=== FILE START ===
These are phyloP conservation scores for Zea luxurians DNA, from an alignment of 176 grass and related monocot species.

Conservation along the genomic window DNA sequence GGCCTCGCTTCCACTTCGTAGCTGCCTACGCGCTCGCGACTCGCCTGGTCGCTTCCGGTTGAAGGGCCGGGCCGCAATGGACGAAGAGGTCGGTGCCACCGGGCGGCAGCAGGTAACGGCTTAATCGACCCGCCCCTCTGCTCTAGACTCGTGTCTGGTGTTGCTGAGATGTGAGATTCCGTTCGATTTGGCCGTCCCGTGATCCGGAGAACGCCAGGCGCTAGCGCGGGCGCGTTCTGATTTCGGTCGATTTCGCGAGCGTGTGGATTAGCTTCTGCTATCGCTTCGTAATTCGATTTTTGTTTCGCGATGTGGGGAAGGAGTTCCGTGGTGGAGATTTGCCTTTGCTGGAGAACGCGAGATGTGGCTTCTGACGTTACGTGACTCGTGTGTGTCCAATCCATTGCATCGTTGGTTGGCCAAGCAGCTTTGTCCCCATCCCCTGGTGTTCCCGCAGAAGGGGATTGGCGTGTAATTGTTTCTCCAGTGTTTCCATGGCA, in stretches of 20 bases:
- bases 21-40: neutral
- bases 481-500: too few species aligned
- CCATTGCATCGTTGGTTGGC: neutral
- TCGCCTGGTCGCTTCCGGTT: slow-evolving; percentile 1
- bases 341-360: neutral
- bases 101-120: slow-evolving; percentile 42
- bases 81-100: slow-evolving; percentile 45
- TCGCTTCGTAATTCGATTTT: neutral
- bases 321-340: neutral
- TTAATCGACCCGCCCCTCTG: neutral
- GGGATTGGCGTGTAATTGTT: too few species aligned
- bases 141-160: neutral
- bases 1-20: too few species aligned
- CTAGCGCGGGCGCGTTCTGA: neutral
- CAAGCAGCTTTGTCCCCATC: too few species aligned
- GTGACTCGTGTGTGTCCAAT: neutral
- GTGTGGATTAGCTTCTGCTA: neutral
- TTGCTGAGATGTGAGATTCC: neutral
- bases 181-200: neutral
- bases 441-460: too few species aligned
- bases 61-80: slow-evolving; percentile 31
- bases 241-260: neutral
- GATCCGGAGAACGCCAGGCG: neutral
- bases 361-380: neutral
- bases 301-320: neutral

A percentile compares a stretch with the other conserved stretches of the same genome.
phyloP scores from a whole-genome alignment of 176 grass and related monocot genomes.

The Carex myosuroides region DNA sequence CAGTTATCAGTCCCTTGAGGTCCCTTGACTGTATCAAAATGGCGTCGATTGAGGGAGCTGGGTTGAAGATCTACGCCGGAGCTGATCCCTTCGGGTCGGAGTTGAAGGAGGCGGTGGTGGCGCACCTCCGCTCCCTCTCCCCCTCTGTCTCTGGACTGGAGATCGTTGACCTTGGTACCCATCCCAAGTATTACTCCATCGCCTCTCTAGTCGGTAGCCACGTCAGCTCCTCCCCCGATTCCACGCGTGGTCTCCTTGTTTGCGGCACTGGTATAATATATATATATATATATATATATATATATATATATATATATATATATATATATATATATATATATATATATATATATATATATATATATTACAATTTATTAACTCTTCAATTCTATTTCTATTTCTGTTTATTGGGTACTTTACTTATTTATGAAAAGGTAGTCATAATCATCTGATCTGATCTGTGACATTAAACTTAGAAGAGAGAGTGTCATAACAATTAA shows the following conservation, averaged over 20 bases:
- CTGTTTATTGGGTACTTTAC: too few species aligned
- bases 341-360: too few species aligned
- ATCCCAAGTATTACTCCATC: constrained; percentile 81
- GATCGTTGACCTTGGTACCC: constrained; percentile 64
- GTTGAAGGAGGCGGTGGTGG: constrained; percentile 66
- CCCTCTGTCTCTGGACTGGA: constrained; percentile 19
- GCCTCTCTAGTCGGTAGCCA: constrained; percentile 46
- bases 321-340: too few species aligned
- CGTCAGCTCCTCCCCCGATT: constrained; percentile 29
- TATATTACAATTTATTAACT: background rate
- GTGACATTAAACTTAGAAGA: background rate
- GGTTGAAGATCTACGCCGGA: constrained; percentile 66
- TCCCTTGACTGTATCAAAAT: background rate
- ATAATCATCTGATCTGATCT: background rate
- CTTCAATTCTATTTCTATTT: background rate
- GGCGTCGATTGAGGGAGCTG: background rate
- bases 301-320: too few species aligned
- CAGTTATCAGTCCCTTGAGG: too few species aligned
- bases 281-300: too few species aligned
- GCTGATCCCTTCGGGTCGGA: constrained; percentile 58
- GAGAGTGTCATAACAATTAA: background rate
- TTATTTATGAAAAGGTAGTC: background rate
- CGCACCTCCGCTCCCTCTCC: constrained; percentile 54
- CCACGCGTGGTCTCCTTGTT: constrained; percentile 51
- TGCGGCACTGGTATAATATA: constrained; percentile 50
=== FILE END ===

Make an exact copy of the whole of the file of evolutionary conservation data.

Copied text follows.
These are phyloP conservation scores for Zea luxurians DNA, from an alignment of 176 grass and related monocot species.

Conservation along the genomic window DNA sequence GGCCTCGCTTCCACTTCGTAGCTGCCTACGCGCTCGCGACTCGCCTGGTCGCTTCCGGTTGAAGGGCCGGGCCGCAATGGACGAAGAGGTCGGTGCCACCGGGCGGCAGCAGGTAACGGCTTAATCGACCCGCCCCTCTGCTCTAGACTCGTGTCTGGTGTTGCTGAGATGTGAGATTCCGTTCGATTTGGCCGTCCCGTGATCCGGAGAACGCCAGGCGCTAGCGCGGGCGCGTTCTGATTTCGGTCGATTTCGCGAGCGTGTGGATTAGCTTCTGCTATCGCTTCGTAATTCGATTTTTGTTTCGCGATGTGGGGAAGGAGTTCCGTGGTGGAGATTTGCCTTTGCTGGAGAACGCGAGATGTGGCTTCTGACGTTACGTGACTCGTGTGTGTCCAATCCATTGCATCGTTGGTTGGCCAAGCAGCTTTGTCCCCATCCCCTGGTGTTCCCGCAGAAGGGGATTGGCGTGTAATTGTTTCTCCAGTGTTTCCATGGCA, in stretches of 20 bases:
- bases 21-40: neutral
- bases 481-500: too few species aligned
- CCATTGCATCGTTGGTTGGC: neutral
- TCGCCTGGTCGCTTCCGGTT: slow-evolving; percentile 1
- bases 341-360: neutral
- bases 101-120: slow-evolving; percentile 42
- bases 81-100: slow-evolving; percentile 45
- TCGCTTCGTAATTCGATTTT: neutral
- bases 321-340: neutral
- TTAATCGACCCGCCCCTCTG: neutral
- GGGATTGGCGTGTAATTGTT: too few species aligned
- bases 141-160: neutral
- bases 1-20: too few species aligned
- CTAGCGCGGGCGCGTTCTGA: neutral
- CAAGCAGCTTTGTCCCCATC: too few species aligned
- GTGACTCGTGTGTGTCCAAT: neutral
- GTGTGGATTAGCTTCTGCTA: neutral
- TTGCTGAGATGTGAGATTCC: neutral
- bases 181-200: neutral
- bases 441-460: too few species aligned
- bases 61-80: slow-evolving; percentile 31
- bases 241-260: neutral
- GATCCGGAGAACGCCAGGCG: neutral
- bases 361-380: neutral
- bases 301-320: neutral

A percentile compares a stretch with the other conserved stretches of the same genome.
phyloP scores from a whole-genome alignment of 176 grass and related monocot genomes.

The Carex myosuroides region DNA sequence CAGTTATCAGTCCCTTGAGGTCCCTTGACTGTATCAAAATGGCGTCGATTGAGGGAGCTGGGTTGAAGATCTACGCCGGAGCTGATCCCTTCGGGTCGGAGTTGAAGGAGGCGGTGGTGGCGCACCTCCGCTCCCTCTCCCCCTCTGTCTCTGGACTGGAGATCGTTGACCTTGGTACCCATCCCAAGTATTACTCCATCGCCTCTCTAGTCGGTAGCCACGTCAGCTCCTCCCCCGATTCCACGCGTGGTCTCCTTGTTTGCGGCACTGGTATAATATATATATATATATATATATATATATATATATATATATATATATATATATATATATATATATATATATATATATATATATATATATATTACAATTTATTAACTCTTCAATTCTATTTCTATTTCTGTTTATTGGGTACTTTACTTATTTATGAAAAGGTAGTCATAATCATCTGATCTGATCTGTGACATTAAACTTAGAAGAGAGAGTGTCATAACAATTAA shows the following conservation, averaged over 20 bases:
- CTGTTTATTGGGTACTTTAC: too few species aligned
- bases 341-360: too few species aligned
- ATCCCAAGTATTACTCCATC: constrained; percentile 81
- GATCGTTGACCTTGGTACCC: constrained; percentile 64
- GTTGAAGGAGGCGGTGGTGG: constrained; percentile 66
- CCCTCTGTCTCTGGACTGGA: constrained; percentile 19
- GCCTCTCTAGTCGGTAGCCA: constrained; percentile 46
- bases 321-340: too few species aligned
- CGTCAGCTCCTCCCCCGATT: constrained; percentile 29
- TATATTACAATTTATTAACT: background rate
- GTGACATTAAACTTAGAAGA: background rate
- GGTTGAAGATCTACGCCGGA: constrained; percentile 66
- TCCCTTGACTGTATCAAAAT: background rate
- ATAATCATCTGATCTGATCT: background rate
- CTTCAATTCTATTTCTATTT: background rate
- GGCGTCGATTGAGGGAGCTG: background rate
- bases 301-320: too few species aligned
- CAGTTATCAGTCCCTTGAGG: too few species aligned
- bases 281-300: too few species aligned
- GCTGATCCCTTCGGGTCGGA: constrained; percentile 58
- GAGAGTGTCATAACAATTAA: background rate
- TTATTTATGAAAAGGTAGTC: background rate
- CGCACCTCCGCTCCCTCTCC: constrained; percentile 54
- CCACGCGTGGTCTCCTTGTT: constrained; percentile 51
- TGCGGCACTGGTATAATATA: constrained; percentile 50